Posts from the ‘brewery’ Category

Brewery Spotlight: New Glarus Brewing Company

The New Glarus Brewing Company is another one of my favorite breweries. Not only are they the epitome of a craft brewery: family run, local distribution only, constantly trying new things, but they also make some damn good beer.

If you’ve never experienced the wonder that is New Glarus beer, head on over to Wisconsin next chance you get. The brewery is located in New Glarus, WI, a small town near the Illinois border, about 45 minutes southwest of the capital of Madison.

Family-run and woman-founded (girl power!), this brewery packs a big punch in the craft beer market. With six year-round brews and six to eight seasonal brews, there’s bound to be something for everyone. I’ve already reviewed Spotted Cow, which is by far their best known beer, and is liked by just about everyone. For the more adventurous, they’ve got Belgian Red, made with real Door County cherries. For the organic-food-eating hipster in you, they’ve got Totally Naked, an all-natural beer that is quite tasty.

New Glarus is a great little brewery which makes some excellent beer. Should you ever find yourself in southern Wisconsin, do yourself a favor and get a Spotted Cow on tap. Or take some home to share with your friends.

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Heartland Brewery Part 4

The last post in the Heartland Brewery series will be about one of their seasonal brews: Not Tonight Honey Porter. Apologies for the picture quality–I lost my original picture.

Admittedly I ordered this beer for the name, but that hasn’t led me astray before, and it didn’t this time either. This was a rich, smooth, malty beer with a light honey/chocolate aroma. It was dark ebony, but don’t let that fool you: this is a porter, so it is quite a bit lighter than a stout of the same flavor profile. When tasting it I got hints of molasses, honey, and chocolate. This beer is a seasonal, so it’s only available January-April.

Try this if you like: Sierra Nevada Porter, Boulder Old Chicago Black Diamond Chocolate Porter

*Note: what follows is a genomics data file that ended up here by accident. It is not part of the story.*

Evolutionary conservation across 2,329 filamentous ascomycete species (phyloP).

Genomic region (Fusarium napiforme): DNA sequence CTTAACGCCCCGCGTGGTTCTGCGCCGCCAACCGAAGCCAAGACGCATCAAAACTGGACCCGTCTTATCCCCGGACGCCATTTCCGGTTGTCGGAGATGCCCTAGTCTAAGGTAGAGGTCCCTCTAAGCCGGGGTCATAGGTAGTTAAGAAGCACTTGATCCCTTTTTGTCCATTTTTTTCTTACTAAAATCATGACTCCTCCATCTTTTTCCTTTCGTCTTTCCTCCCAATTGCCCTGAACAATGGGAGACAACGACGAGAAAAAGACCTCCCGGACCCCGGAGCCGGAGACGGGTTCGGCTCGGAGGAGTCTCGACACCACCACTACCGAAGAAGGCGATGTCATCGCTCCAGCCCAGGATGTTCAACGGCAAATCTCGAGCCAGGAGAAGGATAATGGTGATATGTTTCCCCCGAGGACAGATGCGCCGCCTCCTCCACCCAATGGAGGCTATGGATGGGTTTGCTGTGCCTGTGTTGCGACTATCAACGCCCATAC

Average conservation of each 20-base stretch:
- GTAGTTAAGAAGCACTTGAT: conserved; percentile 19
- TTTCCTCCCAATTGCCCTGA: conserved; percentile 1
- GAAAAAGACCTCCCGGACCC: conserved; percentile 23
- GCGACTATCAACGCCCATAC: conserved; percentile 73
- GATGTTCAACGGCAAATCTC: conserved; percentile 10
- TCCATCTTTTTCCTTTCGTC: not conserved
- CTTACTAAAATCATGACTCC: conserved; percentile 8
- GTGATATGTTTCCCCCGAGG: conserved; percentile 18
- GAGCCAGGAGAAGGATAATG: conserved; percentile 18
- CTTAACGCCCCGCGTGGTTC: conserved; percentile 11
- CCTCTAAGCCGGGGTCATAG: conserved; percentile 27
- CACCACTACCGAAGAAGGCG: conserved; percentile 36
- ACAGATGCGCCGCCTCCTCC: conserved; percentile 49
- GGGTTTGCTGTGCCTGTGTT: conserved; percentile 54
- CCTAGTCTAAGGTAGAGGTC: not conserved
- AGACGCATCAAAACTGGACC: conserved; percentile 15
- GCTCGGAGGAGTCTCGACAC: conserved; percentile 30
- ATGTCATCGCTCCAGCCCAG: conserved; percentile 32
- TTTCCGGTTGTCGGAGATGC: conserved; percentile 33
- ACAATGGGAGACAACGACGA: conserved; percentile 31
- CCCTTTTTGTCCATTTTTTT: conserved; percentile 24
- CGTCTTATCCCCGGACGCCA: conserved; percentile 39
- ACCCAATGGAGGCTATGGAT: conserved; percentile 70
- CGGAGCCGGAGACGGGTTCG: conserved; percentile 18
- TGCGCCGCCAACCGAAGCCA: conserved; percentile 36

4 stars

Heartland Brewery Part 3

Today’s selections from the Heartland Brewery are their Indiana Pale Ale and Farmer Jon’s Oatmeal Stout. This will be the second-to-last post in the Heartland Brewery series.


The Indiana Pale Ale was a very typical IPA. It was clear, crisp, dry, and hoppy. It’s everything you would want from an IPA. That said, it doesn’t have any “extras” to it that would make it more than just an IPA. You can get the same taste from just about any brewery that makes good IPAs. Goose Island’s and Sierra Nevada’s come to mind.

Try this if you like: IPAs in general

Next up is the Farmer Jon’s Oatmeal Stout. Sadly, the Heartland Brewery claims that it is similar to Guinness. Now, there’s nothing wrong with American Guinness but there are MANY better oatmeal stouts out there. New Glarus makes an excellent one. This beer was far too flavorful for it to be like American Guinness. (Why do I keep saying “American?” Because Guinness is MUCH better in Ireland.)

from http://farm5.static.flickr.com/4062/5119302288_31f0dc0193.jpg
This was a dark, almost black, opaque stout. It had an oatmeal/malty aroma, and a smooth, malty taste with hints of espresso. If you like coffee stouts but find them a bit too strong for you, this is the beer for you. The espresso was just enough to balance out the oatmeal. No one flavor was overpowering.

Try this if you like: New Glarus Road Slush, New Glarus Coffee Stout, or other oatmeal/coffee stouts.

4 stars

Heartland Brewery Part 2

The next edition of the Heartland Brewery macro-review will cover the Harvest Wheat and Red Rooster Ale.


So this is the Harvest Wheat. It had a citrusy aroma and an overly wheaty taste. Once I squeezed the lemon in, the wheat taste became overpowered by lemon. As you can see, it’s cloudy, so it is an unfiltered wheat beer. You don’t taste much for hops…mostly wheat. Did I mention wheat? All in all, this was not my favorite, but it wasn’t too bad.

Try this if you like: Hefeweizens

 

 

Next up is the Red Rooster Ale. Now…I’m a little biased because I absolutely love reds, and this was no exception.


I haven’t had a really good red ale in awhile. The Red Rooster cured that. It had a malty, caramely aroma and the same sort of taste. It was smoother than any other red I’ve had (probably because it was an ale and not a lager) and it was refreshingly hoppy. While I couldn’t drink this for hours, it’s definitely a beer to sip and enjoy.

Try this if you like: Sam Adam’s Irish Red, Leinenkugel’s Red, Sierra Nevada